All the best,
I’m back at school for more fun in the sun. It has been a surprising adjustment to be back at school. In retrospect, I don’t think I got much of a break with my recovery taking up my break. I did get my grades back last week, and I knocked last semester out of the park. I was not expecting it at all. It feels good to have my hard work pay off, but I’m quite frankly terrified of replicating the results in the semesters to come. I’m not exactly sure what I did differently. A friend of mine said that I seemed to be more focused… maybe so. I obviously had my top surgery on my mind last semester, but I think I was more at home in my body than I’ve been in past semesters. The testosterone settled in around mid-semester. The proscribing doctor said it would take about six months to adjust to the effects on my mood, and I guess that’s about right.
I had the pleasure of chatting with my favorite professor last week, and I’m extraordinarily thankful for her taking the time to listen to me. I told her deeply personal stuff about my winter break and received compassion and thoughtful input. I realize that I’m very blessed to have such a relationship–friendship–with this professor.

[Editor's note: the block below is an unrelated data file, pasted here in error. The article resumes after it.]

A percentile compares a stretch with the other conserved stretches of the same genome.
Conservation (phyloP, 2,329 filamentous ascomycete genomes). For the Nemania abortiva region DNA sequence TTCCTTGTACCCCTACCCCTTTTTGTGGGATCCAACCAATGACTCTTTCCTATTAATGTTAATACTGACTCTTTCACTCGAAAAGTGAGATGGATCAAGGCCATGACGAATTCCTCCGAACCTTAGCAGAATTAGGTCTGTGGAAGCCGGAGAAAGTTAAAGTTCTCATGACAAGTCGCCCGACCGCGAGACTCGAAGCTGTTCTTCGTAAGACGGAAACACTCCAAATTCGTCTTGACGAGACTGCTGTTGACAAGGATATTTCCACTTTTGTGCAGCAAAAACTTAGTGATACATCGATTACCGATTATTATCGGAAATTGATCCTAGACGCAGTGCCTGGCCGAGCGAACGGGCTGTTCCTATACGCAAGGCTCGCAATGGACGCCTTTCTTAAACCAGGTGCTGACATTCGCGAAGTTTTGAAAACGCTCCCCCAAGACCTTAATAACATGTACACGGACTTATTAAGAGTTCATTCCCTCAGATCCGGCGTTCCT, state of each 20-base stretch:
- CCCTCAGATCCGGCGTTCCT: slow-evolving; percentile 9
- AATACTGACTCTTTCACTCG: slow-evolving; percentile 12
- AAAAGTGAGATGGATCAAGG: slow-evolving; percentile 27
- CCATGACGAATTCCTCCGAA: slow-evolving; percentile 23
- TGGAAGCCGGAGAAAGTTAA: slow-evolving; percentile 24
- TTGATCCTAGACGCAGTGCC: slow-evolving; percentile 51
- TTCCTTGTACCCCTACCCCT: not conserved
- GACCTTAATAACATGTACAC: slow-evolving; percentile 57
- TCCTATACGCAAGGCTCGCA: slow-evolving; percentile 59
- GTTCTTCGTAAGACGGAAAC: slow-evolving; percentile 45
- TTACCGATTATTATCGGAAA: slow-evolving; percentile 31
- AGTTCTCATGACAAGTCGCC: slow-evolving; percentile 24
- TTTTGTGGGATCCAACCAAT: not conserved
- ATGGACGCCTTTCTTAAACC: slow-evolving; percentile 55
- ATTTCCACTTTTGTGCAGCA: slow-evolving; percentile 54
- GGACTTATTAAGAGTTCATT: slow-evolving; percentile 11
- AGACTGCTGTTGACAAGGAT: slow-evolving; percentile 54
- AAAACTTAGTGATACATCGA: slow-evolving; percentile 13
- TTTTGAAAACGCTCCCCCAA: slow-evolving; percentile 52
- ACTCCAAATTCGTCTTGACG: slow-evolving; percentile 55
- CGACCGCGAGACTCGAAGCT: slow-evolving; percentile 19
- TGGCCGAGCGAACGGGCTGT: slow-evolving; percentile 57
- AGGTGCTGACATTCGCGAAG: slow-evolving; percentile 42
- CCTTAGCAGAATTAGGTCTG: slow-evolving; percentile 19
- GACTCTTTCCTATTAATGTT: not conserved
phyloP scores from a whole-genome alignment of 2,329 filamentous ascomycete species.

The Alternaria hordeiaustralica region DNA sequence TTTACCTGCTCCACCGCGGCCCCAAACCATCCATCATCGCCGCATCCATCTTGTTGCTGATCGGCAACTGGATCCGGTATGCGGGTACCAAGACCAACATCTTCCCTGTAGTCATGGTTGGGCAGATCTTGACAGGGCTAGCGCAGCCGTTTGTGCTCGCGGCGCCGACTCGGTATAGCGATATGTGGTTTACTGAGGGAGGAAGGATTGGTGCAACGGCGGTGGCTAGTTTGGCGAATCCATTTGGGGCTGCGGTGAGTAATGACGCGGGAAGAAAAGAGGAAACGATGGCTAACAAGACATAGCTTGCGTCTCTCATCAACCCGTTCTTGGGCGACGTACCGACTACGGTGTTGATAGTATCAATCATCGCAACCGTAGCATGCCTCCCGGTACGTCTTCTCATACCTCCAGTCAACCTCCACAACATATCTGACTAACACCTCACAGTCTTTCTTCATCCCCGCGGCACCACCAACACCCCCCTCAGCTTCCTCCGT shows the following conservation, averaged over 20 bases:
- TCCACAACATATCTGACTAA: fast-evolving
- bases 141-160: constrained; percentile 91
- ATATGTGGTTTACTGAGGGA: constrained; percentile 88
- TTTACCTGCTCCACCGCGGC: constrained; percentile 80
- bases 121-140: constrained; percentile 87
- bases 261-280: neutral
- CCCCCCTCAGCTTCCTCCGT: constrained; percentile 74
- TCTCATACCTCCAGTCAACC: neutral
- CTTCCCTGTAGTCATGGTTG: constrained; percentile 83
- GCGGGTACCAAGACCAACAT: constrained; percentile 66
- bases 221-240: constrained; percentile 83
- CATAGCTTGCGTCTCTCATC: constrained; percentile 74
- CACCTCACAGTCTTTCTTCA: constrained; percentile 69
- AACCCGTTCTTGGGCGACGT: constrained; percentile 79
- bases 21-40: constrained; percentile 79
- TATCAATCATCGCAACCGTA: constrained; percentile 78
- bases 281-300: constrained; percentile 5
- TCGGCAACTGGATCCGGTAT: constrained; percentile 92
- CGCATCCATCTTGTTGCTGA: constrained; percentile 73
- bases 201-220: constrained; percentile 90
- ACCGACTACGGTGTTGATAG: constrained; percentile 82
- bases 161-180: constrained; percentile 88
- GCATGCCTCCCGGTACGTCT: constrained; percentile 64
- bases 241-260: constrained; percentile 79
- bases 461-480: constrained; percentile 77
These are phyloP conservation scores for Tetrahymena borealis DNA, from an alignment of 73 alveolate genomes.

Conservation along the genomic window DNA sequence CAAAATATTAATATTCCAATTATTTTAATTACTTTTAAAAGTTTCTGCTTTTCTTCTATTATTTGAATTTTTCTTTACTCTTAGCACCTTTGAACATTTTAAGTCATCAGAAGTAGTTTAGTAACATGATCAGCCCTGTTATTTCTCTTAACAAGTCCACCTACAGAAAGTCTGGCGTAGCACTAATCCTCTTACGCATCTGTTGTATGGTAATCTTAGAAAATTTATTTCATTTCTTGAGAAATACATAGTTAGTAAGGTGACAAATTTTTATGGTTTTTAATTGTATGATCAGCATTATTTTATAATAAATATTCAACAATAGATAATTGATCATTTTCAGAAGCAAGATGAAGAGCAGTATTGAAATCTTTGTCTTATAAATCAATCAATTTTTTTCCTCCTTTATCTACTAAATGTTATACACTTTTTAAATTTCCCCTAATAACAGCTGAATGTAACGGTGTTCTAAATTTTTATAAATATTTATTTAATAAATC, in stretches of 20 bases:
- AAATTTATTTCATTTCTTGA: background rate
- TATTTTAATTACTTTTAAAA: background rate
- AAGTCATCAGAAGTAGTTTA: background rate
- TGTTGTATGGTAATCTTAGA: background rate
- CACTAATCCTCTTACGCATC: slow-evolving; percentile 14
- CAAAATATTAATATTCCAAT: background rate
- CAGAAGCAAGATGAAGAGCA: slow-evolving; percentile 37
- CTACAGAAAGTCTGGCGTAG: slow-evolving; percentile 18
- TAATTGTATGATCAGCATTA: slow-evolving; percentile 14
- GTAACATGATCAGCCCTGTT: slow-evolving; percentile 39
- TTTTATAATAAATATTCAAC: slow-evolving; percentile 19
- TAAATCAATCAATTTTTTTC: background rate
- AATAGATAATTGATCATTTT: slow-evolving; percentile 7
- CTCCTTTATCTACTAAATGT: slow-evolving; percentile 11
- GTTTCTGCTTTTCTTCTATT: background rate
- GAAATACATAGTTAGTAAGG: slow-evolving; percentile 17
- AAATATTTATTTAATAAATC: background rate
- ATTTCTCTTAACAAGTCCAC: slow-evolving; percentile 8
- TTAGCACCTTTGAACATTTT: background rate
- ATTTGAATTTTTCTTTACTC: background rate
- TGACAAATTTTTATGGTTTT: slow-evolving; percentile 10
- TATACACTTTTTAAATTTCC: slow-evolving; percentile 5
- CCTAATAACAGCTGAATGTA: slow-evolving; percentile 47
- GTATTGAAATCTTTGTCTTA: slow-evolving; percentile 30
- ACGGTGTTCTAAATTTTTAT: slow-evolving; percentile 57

So I’m still in love with my chest. It’s a weird thing to say, but I am. I’m still in pain around my incisions, and it’s been an adjustment to stand up straight, but I love the way it looks. I have been healing a little slower than expected, and I do have a little spot on one on my incisions that’s a little concerning. Maybe I’ve been healing slower because I’ve been dealing with some allergy issues, but I’m not sure. I do long for the days where I can sleep on my stomach, but that’s probably a couple of weeks away.
I did receive a few medical bills that I wasn’t expecting for my chest totaling about $600 dollars. I have no idea how I’m going to pay them, so hopefully I can get something worked out. I really need to get on that.